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Canada’s largest book retailer takes on the Kindle

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Not long after Amazon releases the new version of its Kindle e-book reader late this month, a Canadian counterpart of Barnes & Noble is slated to launch a competing digital book platform. Called Shortcovers, it aims for a much faster-growing group of consumers than Amazon, whose $359 price tag for the Kindle is a deal-breaker for many. The Shortcovers crew is targeting people with smartphones, starting with BlackBerrys, iPhones and G1s, then Windows Mobile devices. (Insert your joke about Windows Mobile here.) Shortcovers will work on laptops and Netbooks as well.

Amazon hasn’t said how many Kindles have been sold; analysts estimate a up to half a million. That number is dwarfed by the amount of iPhones, BlackBerrys and G1s in circulation. So the market opportunity for Shortcovers is huge; the question is whether the owners of those devices will be comfortable reading books, magazines, newspapers and other items sold by Shortcovers on their comparatively small screens.

Other companies recognize the potential too -- Google, for instance, just released a mobile version of Google Book Search, enabling people with iPhones and G1s to download public-domain texts from the company’s online library. And Amazon hinted in its announcement today and a New York Times interview last week that its selection of e-book titles will be available on other mobile devices, although there’s no indication when that might happen....

Indigo Books & Music, the Toronto-based retailer behind Shortcovers, is trying to differentiate itself in at least a couple of ways. The ‘overarching’ message from surveys was that consumers like to sample things before deciding whether to buy, said Mike Serbinis, executive vice president of Shortcovers. So Shortcovers will let customers read, free of charge, the first chapter of the downloadable books it sells; additional chapters will cost 99 cents each, and books will sell for the same price as their physical counterparts. Other items distributed through the platform will also come with free tastes.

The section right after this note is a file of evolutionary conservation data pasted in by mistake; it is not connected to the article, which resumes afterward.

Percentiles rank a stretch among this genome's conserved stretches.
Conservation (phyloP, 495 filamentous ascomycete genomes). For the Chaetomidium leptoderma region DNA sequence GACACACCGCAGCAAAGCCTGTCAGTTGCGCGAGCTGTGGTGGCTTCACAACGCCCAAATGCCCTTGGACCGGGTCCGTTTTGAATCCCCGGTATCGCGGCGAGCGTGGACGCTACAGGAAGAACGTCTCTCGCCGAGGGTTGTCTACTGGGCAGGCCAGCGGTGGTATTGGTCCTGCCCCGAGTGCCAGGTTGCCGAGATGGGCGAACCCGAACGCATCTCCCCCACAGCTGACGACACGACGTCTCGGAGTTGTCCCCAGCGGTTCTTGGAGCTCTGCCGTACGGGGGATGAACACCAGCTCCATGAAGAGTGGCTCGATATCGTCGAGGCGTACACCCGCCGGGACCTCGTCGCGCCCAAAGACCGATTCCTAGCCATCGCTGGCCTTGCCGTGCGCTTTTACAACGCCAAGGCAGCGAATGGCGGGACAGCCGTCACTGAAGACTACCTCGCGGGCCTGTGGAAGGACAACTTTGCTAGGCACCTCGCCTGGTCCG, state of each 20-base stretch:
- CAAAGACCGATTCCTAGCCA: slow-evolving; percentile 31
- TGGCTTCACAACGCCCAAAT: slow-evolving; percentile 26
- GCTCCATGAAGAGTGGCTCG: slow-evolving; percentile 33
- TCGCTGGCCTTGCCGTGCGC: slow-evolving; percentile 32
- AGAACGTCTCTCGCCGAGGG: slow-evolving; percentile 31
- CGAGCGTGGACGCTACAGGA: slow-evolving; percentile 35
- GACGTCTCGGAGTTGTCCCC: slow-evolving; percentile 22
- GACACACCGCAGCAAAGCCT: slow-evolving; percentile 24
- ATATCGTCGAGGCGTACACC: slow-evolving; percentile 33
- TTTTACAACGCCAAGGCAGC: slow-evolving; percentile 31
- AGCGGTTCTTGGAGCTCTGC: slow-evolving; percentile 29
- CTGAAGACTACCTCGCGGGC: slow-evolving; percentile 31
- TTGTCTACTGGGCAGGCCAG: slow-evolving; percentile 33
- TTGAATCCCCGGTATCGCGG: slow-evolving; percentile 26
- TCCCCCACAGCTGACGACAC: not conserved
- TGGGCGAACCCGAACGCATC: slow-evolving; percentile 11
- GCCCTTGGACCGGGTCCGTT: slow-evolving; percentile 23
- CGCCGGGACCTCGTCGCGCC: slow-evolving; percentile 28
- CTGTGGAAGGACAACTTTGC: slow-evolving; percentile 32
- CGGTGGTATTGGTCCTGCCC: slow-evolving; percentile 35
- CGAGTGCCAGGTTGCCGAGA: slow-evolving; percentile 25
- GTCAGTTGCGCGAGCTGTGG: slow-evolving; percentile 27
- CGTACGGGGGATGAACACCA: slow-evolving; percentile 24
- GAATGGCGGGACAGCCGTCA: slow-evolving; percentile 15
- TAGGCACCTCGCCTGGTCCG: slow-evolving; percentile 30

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A second important element of Shortcovers is, as Serbinis put it, ‘finding your next great read.’ The service tries to do that through a combination of staff picks, algorithm-driven recommendations and social-media tools. For example, it allows people to share the free samples they download, as well as to upload content for others to read (with filters to deter piracy). Users will also be able to compile and share lists of books, articles and other items in the Shortcovers catalog.

The goal, Serbinis said, is to give people the chance to act on an impulse to buy a book or an article as soon as the impulse strikes. That’s why Shortcovers is starting with popular smartphones instead of dedicated e-book displays, although he said the company was talking to a number of manufacturers developing such devices. ‘We’re not just for the avid reader, but for anybody that wants that convenience,’ he said. ‘I think special-purpose devices have their place in the market, but they’re just not going to serve the customer that has an impulse and wants to get access to some content and make a purchase.’

Personally, I can’t see reading hundreds of pages of a book on a screen the size of a credit card, but I could see getting news and magazine articles that way. But I may not be the target market; I don’t have a smartphone. Those of you who do, tell us what you think of Shortcover’s prospects.

-- Jon Healey

Healey writes editorials for The Times’ Opinion Manufacturing Division.


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